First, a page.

Friday, November 6, 2015
Elements of Horror: Shapeshifters
Shapeshifters are as old as stories themselves. Lots of monsters in ancient mythology were shapeshifters. Trickster gods like Loki or even the horny Zeus were known to change shapes at will to mislead hapless humans into bad decisions. I have talked a lot about the fear of the Other but Shapeshifters get at an even deeper fear that lies beneath the Other, ignorance.
Being caught physically short is scary enough but it can happen to any of us on the best of days. Jump scares in movies are a tiny taste of that idea, that we aren't ready for whatever is coming after us. To be physically ill-prepared is one thing but to have no intellectual grasp on a situation is even more frightening. For example, what's scarier: knowing that zombies are real and are trying to eat you or wondering why your father is lumbering toward you with blood all over him? At least in the first scenario, you know where to start (barricade the house!) but in the second, you are in a knowledge deficit that could easily lead to your death. Is my father ok? Is he a zombie? Are zombies even real? Whose blood is that? Was he hurt and that explains the lumbering or is he undead and shambling towards me? Do you run or go help him? I think the second scenario has much more intrinsic anxiety if not fear.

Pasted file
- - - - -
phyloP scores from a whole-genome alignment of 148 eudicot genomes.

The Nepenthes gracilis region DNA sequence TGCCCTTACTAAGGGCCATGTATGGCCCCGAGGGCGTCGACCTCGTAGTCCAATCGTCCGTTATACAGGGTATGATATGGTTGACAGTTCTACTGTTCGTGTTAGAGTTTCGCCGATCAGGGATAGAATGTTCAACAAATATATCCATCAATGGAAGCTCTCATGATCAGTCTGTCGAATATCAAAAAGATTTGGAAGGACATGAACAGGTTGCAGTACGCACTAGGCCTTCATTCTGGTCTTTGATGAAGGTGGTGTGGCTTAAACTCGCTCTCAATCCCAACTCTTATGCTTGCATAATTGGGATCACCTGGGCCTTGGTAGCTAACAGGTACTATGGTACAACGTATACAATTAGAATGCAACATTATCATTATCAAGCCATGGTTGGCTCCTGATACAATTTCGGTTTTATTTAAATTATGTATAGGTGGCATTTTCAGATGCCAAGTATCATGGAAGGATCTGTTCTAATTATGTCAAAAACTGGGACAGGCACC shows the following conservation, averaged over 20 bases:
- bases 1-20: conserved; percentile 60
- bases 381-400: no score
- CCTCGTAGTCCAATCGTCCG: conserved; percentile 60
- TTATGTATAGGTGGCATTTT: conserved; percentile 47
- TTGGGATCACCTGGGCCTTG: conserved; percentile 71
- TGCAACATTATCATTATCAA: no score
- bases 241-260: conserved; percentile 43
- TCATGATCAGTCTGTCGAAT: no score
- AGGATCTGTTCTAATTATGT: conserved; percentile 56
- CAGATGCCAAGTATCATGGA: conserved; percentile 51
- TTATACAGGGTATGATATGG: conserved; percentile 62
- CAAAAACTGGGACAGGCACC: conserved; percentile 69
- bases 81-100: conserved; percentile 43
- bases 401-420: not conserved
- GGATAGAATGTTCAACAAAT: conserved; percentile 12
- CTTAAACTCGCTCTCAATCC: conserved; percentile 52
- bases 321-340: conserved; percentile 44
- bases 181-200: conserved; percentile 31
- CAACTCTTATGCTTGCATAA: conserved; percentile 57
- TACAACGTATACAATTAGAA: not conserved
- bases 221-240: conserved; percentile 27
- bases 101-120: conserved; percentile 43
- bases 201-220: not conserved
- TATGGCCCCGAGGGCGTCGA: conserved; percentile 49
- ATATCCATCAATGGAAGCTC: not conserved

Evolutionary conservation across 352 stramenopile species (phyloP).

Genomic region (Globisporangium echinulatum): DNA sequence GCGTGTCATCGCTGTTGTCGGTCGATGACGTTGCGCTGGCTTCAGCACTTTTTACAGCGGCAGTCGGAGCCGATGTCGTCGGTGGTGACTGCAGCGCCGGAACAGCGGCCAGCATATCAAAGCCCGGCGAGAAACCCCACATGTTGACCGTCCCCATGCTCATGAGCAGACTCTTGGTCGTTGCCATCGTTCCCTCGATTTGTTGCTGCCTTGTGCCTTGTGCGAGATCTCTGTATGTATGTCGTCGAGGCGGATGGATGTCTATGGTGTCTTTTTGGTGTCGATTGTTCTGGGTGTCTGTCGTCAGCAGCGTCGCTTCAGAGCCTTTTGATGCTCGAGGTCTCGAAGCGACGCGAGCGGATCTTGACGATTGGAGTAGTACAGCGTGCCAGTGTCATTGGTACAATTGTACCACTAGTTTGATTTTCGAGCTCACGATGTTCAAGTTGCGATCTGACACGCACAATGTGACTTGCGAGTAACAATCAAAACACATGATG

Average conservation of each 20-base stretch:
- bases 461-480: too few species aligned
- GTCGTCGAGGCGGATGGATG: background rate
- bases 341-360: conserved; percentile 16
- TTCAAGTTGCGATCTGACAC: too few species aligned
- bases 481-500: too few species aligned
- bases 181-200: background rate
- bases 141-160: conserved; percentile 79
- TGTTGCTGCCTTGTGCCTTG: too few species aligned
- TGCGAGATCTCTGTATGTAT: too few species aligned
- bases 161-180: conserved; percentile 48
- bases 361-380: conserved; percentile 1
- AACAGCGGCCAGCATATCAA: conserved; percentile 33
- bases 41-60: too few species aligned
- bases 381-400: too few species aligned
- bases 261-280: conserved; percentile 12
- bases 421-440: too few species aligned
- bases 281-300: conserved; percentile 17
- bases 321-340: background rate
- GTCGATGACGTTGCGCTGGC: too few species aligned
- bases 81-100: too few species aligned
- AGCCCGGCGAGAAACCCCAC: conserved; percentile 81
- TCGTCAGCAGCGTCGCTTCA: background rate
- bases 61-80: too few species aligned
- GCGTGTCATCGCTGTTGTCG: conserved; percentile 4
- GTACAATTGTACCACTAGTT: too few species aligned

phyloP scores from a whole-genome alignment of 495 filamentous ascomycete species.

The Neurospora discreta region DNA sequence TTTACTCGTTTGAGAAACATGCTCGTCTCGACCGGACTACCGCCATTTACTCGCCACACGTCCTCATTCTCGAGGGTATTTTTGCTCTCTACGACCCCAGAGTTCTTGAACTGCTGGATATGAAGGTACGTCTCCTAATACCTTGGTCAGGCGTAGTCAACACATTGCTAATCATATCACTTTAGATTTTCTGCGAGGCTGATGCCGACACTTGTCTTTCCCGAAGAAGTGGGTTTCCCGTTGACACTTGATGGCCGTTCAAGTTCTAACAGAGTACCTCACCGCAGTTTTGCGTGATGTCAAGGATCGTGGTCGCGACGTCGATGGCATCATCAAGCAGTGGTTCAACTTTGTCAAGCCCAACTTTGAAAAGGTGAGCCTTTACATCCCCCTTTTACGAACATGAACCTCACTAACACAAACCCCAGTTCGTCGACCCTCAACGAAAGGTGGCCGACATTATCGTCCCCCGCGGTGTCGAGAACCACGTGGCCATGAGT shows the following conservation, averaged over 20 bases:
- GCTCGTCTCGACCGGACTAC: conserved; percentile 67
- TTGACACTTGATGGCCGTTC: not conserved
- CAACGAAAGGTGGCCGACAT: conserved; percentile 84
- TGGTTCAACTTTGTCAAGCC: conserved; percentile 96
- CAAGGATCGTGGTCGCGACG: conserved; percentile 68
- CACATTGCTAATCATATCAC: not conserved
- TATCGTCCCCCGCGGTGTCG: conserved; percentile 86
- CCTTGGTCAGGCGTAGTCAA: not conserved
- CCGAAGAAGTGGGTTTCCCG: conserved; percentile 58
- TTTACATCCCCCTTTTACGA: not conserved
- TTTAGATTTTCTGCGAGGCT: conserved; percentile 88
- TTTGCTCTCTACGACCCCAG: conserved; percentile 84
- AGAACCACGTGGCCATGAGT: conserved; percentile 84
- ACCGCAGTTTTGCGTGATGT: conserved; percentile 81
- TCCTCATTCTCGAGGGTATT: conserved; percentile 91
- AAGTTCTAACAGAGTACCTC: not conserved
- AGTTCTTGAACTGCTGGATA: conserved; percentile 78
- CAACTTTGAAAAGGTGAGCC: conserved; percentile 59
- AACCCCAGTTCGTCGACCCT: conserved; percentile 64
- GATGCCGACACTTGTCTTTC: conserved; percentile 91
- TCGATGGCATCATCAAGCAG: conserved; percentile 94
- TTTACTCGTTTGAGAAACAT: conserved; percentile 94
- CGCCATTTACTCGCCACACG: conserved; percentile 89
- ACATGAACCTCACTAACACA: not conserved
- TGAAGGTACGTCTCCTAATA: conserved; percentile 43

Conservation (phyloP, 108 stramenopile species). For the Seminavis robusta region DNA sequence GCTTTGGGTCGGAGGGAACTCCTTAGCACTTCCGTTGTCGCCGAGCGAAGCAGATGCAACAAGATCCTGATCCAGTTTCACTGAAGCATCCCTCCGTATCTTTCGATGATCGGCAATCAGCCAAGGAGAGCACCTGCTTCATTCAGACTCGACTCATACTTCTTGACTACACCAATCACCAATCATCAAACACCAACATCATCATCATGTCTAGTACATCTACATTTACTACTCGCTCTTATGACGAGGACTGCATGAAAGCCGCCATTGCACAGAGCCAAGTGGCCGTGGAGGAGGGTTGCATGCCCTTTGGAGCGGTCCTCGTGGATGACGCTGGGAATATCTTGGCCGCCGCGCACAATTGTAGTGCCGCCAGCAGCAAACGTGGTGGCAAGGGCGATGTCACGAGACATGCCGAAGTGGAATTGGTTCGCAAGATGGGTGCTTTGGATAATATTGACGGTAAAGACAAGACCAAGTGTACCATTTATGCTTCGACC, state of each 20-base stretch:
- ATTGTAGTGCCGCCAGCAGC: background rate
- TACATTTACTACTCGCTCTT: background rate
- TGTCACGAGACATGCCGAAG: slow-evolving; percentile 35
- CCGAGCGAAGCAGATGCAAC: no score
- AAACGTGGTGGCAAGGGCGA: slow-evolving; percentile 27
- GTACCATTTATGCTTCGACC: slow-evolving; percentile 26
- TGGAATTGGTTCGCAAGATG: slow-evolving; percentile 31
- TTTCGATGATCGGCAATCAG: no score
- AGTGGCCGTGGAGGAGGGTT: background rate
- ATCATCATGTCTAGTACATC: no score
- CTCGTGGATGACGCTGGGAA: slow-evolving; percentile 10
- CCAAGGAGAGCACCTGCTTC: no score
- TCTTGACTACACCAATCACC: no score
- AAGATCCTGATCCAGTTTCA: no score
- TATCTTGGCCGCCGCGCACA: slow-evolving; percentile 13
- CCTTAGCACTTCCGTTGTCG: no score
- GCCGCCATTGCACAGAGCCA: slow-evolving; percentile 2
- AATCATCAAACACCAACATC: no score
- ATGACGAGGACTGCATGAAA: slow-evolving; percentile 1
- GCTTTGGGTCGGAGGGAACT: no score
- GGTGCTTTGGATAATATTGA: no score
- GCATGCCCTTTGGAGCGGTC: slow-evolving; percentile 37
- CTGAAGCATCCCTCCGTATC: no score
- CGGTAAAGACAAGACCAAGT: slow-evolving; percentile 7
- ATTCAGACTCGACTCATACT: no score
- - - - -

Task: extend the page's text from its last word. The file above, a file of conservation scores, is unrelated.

Shapeshifters tap right into that ambiguity. If you were to even know there was such a thing as a shapeshifter, how would you ever prepare yourself for them? They could literally be anything or anyone. Who could you trust? That's the real heart of the horror with something that shifts shape. Not only can you not trust anyone or anything you meet, you can't even trust your own senses to give you proper warning.
Like mutants, shapeshifters are also personifications of our fear of change. We like things reliable and sane. We need to know that the person we lie down next to at night will be the person we wake up beside. Other monsters, like Werewolves and Vampires, have a degree of shapeshifting within their own power set because it is a universally creepy idea that one thing can become another without us knowing.
Having recently watched 31 horror movies, I can tell you that Shapeshifters are making a comeback. Movies like Wolfcop and Honeymoon play around with the idea that the people you know aren't always what they seem.
If you could look like anyone else for one day, who would it be and why?
Next time: Dreams!